What to expect for those who remain indulgent
In March 2021, the characteristics of borrowers who remain in forbearance were significantly different from what they had been twelve or even six months earlier. Many of the more “advantaged” forbearers – those who are more likely to have opted out with a higher credit rating or non-delinquent mortgage status – are already gone. The remaining pool of forborne borrowers is almost certainly more vulnerable to delinquency after the forbearance programs are terminated. One manifestation of this is that their payout rate is lower than the payout rate of those who came out of forbearance more quickly. As a result, in March, more than 70% of borrowers withheld were not making payments, a higher share than any month in 2020.
A simple and prudent way to think about how the end of forbearance might play out from a risk perspective is to assume that borrowers who fail to make payments will be at serious risk of defaulting on their payments. the end of the program. This represents around 2.9% of all mortgage borrowers, suggesting that the severe default rate could reach around 3.8%, up from 0.9% currently and well above the pre-pandemic rate of around 1. , 3%. Of course, not all of these borrowers will fall into serious delinquency, especially those who are forborne with non-past due accounts, even though they are not currently making payments. And other borrowers may fall into default without abstaining, especially if house prices fall and / or the current economic recovery weakens. Nonetheless, from where we are now, it seems unlikely that the end of mortgage forbearance was associated with more than 6 percent of mortgages becoming 90 days or more late, as happened during the Great Recession. .
Amid high unemployment rates and other types of household distress, consumer default rates have been low and declining as economic policies have targeted households at potential risk. Distressed borrowers have had their credit reports protected from damage, while forbearance has brought payment flexibility and cash flow relief to households and business owners who have been affected by the pandemic. Of course, these programs have come at a cost to investors and mortgage managers, and they may also have made credit scores less informative. Nonetheless, their success in keeping borrowers out of delinquency stands in stark contrast to the experience of the Great Recession – when ever-increasing delinquencies and consumer foreclosures were both a driver of the financial crisis and then, in a circle. vicious, a consequence of the financial crisis. crisis, as house prices fell and nearly 12 million Americans were foreclosed. This time around, foreclosures have all but ceased, put on hold as a measure of consumer relief through the CARES Act, and the negative impact of the jump in mortgage payments has been muted on credit reports. How well borrowers who have benefited from forbearance over the past year recover will depend on many factors, as economic conditions and policy responses evolve.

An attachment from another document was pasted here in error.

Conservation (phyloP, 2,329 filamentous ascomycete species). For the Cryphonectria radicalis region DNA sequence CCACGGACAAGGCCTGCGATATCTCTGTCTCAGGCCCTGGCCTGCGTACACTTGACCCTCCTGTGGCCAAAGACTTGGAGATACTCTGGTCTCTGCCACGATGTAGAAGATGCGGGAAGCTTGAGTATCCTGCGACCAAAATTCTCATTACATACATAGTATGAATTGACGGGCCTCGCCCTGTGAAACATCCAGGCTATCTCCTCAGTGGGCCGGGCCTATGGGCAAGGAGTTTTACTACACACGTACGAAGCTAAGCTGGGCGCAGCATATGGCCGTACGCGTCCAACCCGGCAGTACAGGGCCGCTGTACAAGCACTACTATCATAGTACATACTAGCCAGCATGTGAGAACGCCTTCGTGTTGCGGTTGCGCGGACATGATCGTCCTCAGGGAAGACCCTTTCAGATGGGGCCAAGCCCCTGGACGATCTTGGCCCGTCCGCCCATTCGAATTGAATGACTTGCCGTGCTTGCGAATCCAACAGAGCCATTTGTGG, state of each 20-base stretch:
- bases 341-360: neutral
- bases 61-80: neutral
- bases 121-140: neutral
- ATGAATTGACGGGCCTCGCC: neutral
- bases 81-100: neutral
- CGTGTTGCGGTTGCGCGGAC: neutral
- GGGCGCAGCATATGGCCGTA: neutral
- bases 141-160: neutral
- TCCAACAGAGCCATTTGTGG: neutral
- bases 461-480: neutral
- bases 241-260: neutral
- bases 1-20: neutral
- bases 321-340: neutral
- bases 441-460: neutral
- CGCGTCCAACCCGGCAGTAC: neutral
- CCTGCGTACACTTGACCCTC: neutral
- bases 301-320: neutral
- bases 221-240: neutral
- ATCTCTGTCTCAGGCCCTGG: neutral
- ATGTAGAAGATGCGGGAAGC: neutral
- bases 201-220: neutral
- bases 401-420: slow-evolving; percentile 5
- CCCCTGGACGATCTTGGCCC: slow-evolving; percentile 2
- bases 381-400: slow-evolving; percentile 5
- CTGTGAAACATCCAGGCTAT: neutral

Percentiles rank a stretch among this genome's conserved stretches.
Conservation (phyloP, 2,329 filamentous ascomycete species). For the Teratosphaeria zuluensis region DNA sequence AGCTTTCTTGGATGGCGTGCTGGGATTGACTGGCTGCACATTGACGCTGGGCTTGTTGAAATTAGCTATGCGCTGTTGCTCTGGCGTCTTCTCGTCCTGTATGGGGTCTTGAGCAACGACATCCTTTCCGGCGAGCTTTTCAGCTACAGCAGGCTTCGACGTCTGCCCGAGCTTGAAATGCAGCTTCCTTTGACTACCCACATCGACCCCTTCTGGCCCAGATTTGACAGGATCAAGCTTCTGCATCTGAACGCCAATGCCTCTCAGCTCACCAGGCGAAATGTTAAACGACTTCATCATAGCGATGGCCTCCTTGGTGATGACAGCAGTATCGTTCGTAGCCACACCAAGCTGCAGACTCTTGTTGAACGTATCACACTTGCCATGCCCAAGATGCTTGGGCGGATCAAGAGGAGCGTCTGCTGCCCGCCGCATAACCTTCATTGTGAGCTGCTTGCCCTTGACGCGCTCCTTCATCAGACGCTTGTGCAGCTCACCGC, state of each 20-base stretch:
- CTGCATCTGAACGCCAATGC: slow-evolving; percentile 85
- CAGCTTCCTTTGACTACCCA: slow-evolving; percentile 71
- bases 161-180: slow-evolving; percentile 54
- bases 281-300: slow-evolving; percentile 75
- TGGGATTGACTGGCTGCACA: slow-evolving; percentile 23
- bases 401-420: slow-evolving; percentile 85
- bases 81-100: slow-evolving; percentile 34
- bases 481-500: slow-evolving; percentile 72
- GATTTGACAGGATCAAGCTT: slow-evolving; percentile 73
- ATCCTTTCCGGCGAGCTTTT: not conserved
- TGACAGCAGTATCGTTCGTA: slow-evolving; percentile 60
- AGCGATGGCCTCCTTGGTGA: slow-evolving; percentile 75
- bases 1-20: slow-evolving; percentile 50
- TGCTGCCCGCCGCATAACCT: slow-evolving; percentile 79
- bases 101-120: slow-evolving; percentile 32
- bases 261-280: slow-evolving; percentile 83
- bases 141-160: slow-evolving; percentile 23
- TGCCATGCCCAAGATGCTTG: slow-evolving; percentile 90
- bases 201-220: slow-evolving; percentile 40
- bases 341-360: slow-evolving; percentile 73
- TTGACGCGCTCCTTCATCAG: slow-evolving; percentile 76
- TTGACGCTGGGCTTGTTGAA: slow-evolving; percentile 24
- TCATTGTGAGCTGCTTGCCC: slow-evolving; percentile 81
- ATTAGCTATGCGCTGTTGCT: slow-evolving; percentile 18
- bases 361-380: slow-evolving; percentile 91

Andrew Haughwout is Senior Vice President of the Research and Statistics Group at the Federal Reserve Bank of New York.
Donghoon Lee is a member of the Bank’s Research and Statistics Group.
Joelle Scally is a Senior Data Strategist in the Bank’s Research and Statistics group.
Wilbert van der Klaauw is Senior Vice President of the Bank’s Research and Statistics Group.
How to cite this article:
Andrew F. Haughwout, Donghoon Lee, Joelle Scally and Wilbert van der Klaauw, “What’s Next for Forborne Borrowers?”, Federal Reserve Bank of New York Liberty Street Economy, May 19, 2021, https://libertystreeteconomics.newyorkfed.org/2021/05/whats-next-for-forborne-borrowers.html
Additional articles in this series
Keep borrowers informed of a pandemic
What happens when the mortgage is forbidden?
Small business owners turn to personal credit
Economic inequalities: a series of research
The opinions expressed in this post are those of the authors and do not necessarily reflect the position of the Federal Reserve Bank of New York or the Federal Reserve System. Any errors or omissions are the responsibility of the authors.